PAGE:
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Google's Far-Reaching Fiber Experiment

11 февраля 2010

Google will roll out an experimental high-speed broadband fiber network. The Internet giant claims the service would demonstrate broadband speeds in excess of 1 Gbps, 100 times faster than anything currently available now. If possible, those kinds of speeds, as well as Google's involvement, could have implications for every aspect of the broadband initiative, including wireless.

In a blog on its Web site, Google said that the initial fiber network will target specific cities, serving a total population of 50,000 to 500,000 people. The company put out an official request for information (RFI) to help identify interested communities. Google said it will welcome responses from local governments, as well as members of the public until March 26, announcing target communities later this year.

"Our goal is to experiment with new ways to help make Internet access better and faster for everyone," stated the blog.

Google said it will experiment with next-generation applications to see what developers and users can do with ultra high speeds. The project also will include new deployment techniques and offer an "open access" network, giving users the choice of multiple service providers.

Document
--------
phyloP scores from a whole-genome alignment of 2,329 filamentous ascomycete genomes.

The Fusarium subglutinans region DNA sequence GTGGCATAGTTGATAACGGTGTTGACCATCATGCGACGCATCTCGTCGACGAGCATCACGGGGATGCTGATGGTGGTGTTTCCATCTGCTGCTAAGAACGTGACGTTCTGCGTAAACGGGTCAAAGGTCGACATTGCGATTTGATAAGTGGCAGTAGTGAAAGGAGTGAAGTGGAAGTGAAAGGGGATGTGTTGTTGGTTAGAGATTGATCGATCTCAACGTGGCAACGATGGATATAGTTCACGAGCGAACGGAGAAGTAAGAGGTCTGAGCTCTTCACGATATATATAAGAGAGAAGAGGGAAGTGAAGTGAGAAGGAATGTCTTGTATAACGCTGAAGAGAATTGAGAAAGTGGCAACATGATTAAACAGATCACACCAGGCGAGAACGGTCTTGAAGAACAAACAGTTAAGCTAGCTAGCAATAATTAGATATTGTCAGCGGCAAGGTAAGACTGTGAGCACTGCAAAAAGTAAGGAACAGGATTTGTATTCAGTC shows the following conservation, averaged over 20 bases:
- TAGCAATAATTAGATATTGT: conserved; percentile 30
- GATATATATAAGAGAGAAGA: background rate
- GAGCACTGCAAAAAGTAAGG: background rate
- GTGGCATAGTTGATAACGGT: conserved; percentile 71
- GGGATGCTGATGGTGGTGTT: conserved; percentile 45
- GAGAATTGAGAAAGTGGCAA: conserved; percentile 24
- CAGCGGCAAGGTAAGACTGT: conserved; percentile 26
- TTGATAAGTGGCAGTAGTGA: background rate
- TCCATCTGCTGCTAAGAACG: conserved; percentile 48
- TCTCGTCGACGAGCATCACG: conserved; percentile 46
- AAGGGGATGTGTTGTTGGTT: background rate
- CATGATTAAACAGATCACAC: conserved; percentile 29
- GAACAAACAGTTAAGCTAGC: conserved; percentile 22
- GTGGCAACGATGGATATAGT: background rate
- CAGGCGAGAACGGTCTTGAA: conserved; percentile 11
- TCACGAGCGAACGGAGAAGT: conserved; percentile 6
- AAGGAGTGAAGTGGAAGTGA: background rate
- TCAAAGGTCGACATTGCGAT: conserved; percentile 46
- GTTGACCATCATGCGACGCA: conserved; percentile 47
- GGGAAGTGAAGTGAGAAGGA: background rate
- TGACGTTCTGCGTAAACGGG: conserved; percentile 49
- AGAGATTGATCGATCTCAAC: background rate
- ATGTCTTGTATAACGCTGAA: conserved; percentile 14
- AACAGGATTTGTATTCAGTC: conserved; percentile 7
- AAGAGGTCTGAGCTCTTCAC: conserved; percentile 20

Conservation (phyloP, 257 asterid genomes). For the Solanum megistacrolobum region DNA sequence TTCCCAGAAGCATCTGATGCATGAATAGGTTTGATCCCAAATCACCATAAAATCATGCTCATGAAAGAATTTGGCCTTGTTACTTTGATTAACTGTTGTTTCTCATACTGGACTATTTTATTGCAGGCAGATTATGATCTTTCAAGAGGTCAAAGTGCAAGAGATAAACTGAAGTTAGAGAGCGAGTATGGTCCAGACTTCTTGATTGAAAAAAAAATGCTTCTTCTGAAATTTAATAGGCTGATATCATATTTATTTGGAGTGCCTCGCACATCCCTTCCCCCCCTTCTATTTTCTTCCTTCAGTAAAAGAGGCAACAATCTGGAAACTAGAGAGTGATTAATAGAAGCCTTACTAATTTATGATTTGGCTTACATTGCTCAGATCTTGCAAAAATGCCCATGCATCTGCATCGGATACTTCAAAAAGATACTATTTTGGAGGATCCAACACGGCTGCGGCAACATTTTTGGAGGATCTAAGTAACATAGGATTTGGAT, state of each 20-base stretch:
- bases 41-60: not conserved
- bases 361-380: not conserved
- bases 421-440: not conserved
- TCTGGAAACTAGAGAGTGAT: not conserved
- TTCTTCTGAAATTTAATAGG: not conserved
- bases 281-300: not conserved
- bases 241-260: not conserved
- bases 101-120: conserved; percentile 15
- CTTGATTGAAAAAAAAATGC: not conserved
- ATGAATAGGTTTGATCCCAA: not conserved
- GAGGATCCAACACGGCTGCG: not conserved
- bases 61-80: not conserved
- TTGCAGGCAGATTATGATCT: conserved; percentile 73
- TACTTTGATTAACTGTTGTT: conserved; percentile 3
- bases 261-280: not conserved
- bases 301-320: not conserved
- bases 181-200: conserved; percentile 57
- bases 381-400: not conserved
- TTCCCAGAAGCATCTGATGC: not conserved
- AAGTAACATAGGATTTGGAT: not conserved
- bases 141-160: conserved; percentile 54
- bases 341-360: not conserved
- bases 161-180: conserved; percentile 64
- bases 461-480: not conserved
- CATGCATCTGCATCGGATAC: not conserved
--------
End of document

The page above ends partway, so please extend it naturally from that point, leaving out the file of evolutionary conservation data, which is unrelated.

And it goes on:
FCC Chairman Julius Genachowski applauded the move in a brief statement today. "Big broadband creates big opportunities. This significant trial will provide an American testbed for the next generation of innovative, high-speed Internet apps, devices and services. The FCC's National Broadband Plan will build upon such private-sector initiatives and will include recommendations for facilitating and accelerating greater investment in broadband, creating jobs and increasing America's global competitiveness," Genachowski stated.

The real question, however, appears to be whether Google has decided to lend a hand out of frustration with the FCC. Google has long advocated for a testbed fiber network as part of the FCC broadband initiative but to no avail.

Craig Settles, an author who covers the broadband initiative in his forthcoming book, "Fighting The Next Good Fight," says that Google could act as both a catalyst and complement to the FCC's final objective.

"In the same way the stimulus money has attracted literally hundreds or a couple thousand entities to come out and build a network, I think Google, through strategic investments, can achieve that same end," Settles says.

While Google most likely doesn't want to be a provider, it is in the company's best interest to get the ball rolling, Settles says, noting that Google's hands-on involvement in the space can do nothing but speed the process.

It's still early days as to how much it will affect all aspects, both wired and wireless, of the broadband world. Settles says the kinds of wired speeds Google is talking about can only mean easier extension of wireless broadband services.

To be sure, it is a shake-up of all things broadband related. Benoit Felten, principal analyst for Yankee Group, says Google has once again changed the game in a very big way. "One thing's for sure: This is a big kick in the anthill. And it likely has broadband network operators shaking in their boots," Felten said in a statement.

If anyone doubted Google's impact on the world today, the company made international news just hours after its broadband announcement. Coming on the heels of Google's ongoing feud with China, Iran's telecommunications agency said it will enact a permanent suspension of Google's Gmail service.


Источник: Wireless Week

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